Director Sir Peter Jackson's frustrations with unions and fears that New Zealand would lose The Hobbit films have been revealed in documents released under the Official Information Act today.

The Ombudsman ordered Government to release documents related to its deal with Warner Brothers which allowed the film to go ahead in New Zealand.

Jackson's exasperation with the Australian union Media, Entertainment & Arts Alliance (MEAA) was evident.

In a note to Cabinet Ministers Gerry Brownlee and Chris Finlayson, he said MEAA union boss Simon Whipp had "played us for fools".


He later said he was concerned that Mr Whipp's actions would derail the production.

In a separate note to ministers, he said: "In the end, this is not about Actor's Equity, not is it about The Hobbit - it is about an Australian trade union making a blatant play to take a controlling hand in the NZ film industry - for their own political and financial gain."

In an email to Mr Brownlee's chief advisor Tim Hurdle after the minister had met with Mr Whipp, he said that the Government had "engaged with a snake, who now feels quite fearless".

"He is in revenge mode, intent on inflicting as much damage as he can to our film, our film industry, to our country.

"I really can't [take] much more of this toxic nonsense. All I want to do is make films! I haven't been able to think about the movie for 3 weeks."

The documents also revealed the anger of New Line Cinema - a unit of Warners - when it was informed of the unions' demands.

After the MEAA outlined the working conditions it expected before an actor's ban on The Hobbit was lifted, New Line senior vice president of business affairs Carolyn Blackwood said in an email: "I am furious. Furious."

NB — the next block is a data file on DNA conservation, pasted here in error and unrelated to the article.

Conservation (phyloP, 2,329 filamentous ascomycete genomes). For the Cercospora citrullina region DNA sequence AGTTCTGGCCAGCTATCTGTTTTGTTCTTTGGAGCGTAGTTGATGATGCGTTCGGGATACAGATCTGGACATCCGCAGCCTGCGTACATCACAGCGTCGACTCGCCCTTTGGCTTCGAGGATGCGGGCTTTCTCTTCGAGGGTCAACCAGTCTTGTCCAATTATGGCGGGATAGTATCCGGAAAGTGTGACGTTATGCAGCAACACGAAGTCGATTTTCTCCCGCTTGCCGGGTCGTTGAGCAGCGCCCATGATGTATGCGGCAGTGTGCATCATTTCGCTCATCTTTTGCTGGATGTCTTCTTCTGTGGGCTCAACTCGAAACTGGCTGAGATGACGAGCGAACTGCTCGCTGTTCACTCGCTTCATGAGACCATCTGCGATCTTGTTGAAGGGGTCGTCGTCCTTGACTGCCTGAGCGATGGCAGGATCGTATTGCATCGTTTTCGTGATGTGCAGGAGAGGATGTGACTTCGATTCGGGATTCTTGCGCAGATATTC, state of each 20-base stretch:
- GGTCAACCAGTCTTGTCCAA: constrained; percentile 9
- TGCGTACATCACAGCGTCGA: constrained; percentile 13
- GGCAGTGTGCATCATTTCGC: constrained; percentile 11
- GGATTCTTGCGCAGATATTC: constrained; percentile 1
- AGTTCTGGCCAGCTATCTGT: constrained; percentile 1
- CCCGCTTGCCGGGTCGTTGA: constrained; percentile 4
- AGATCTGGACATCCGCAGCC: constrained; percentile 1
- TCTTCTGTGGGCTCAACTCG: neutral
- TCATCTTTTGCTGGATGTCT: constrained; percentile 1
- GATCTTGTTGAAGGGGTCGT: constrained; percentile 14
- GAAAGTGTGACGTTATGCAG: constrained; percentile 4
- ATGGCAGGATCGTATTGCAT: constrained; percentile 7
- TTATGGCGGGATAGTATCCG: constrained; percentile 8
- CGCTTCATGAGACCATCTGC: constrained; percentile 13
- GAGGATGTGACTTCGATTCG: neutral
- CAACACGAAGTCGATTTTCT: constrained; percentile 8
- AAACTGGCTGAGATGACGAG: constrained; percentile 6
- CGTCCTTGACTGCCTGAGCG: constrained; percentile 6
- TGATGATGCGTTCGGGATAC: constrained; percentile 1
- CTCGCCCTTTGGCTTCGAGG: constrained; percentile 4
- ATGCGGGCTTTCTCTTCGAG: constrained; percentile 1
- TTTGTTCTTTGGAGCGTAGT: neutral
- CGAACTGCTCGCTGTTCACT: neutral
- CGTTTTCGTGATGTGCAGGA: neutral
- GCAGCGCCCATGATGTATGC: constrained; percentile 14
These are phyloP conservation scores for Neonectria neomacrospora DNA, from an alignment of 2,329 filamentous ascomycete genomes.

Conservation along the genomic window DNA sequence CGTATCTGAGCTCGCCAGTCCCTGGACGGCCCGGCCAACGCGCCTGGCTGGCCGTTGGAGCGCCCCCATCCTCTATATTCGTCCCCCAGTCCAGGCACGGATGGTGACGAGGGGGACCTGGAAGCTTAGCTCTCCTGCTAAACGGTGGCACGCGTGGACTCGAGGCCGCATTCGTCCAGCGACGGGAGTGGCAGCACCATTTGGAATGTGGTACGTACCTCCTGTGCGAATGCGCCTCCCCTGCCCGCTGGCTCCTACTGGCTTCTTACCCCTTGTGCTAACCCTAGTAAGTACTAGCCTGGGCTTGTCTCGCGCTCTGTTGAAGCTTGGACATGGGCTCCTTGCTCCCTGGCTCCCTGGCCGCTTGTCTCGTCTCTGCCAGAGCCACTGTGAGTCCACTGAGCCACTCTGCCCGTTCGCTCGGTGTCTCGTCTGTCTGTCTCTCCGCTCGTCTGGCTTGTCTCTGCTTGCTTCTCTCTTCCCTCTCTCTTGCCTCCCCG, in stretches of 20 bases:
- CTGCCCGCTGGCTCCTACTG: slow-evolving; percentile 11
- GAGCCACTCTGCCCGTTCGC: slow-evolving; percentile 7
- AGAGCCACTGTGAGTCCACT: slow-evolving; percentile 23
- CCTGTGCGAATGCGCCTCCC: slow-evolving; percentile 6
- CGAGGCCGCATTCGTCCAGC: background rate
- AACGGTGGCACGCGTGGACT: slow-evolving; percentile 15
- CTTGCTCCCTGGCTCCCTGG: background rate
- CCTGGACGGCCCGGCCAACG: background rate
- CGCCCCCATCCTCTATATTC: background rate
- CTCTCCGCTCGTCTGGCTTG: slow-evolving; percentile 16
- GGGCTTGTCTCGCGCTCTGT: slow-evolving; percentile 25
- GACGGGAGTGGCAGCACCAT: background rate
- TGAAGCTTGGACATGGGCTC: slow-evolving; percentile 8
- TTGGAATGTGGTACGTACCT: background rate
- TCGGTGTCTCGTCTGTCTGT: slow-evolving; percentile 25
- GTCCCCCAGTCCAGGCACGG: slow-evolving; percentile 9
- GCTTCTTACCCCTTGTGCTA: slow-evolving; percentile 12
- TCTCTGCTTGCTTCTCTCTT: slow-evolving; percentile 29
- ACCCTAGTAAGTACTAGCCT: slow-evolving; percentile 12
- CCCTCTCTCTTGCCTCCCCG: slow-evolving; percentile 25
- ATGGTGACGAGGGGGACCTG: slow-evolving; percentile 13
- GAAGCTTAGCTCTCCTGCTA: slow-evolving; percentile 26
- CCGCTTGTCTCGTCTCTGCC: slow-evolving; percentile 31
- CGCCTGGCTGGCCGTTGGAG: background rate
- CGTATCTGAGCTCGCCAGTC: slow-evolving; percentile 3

A later email between Ms Blackwood and Mr Brownlee showed that New Line Cinema did not plan to film The Hobbit in a different country, despite its concerns about the labour dispute.


Government warned in October 2010 that the films could be moved offshore if the dispute was not resolved.

Ms Blackwood said there was growing momentum to find alternative places to film, and asked Mr Brownlee to consider similar incentives to those offered by New South Wales.

But she reassured the minister that the company was committed to making the films in New Zealand.

"As I have said to you on every occasion that we have spoken, we are committed to New Zealand..."

"We filmed all three Lord of the Rings films in NZ and are not making any decisions to move this production lightly. If that were to happen, if would honestly be a blow to all of us."

She confirmed that the labour disputes put the company in "a very precarious position" and were a "real risk to [New Line]".

Ministers initially refused to release the documents due to commercial sensitivity, but the Ombudsman ruled earlier this month that they should be publically available.

The Government made a deal with Warner Brothers in 2010 which included tax rebates and a change to employment legislation.

Read the documents here.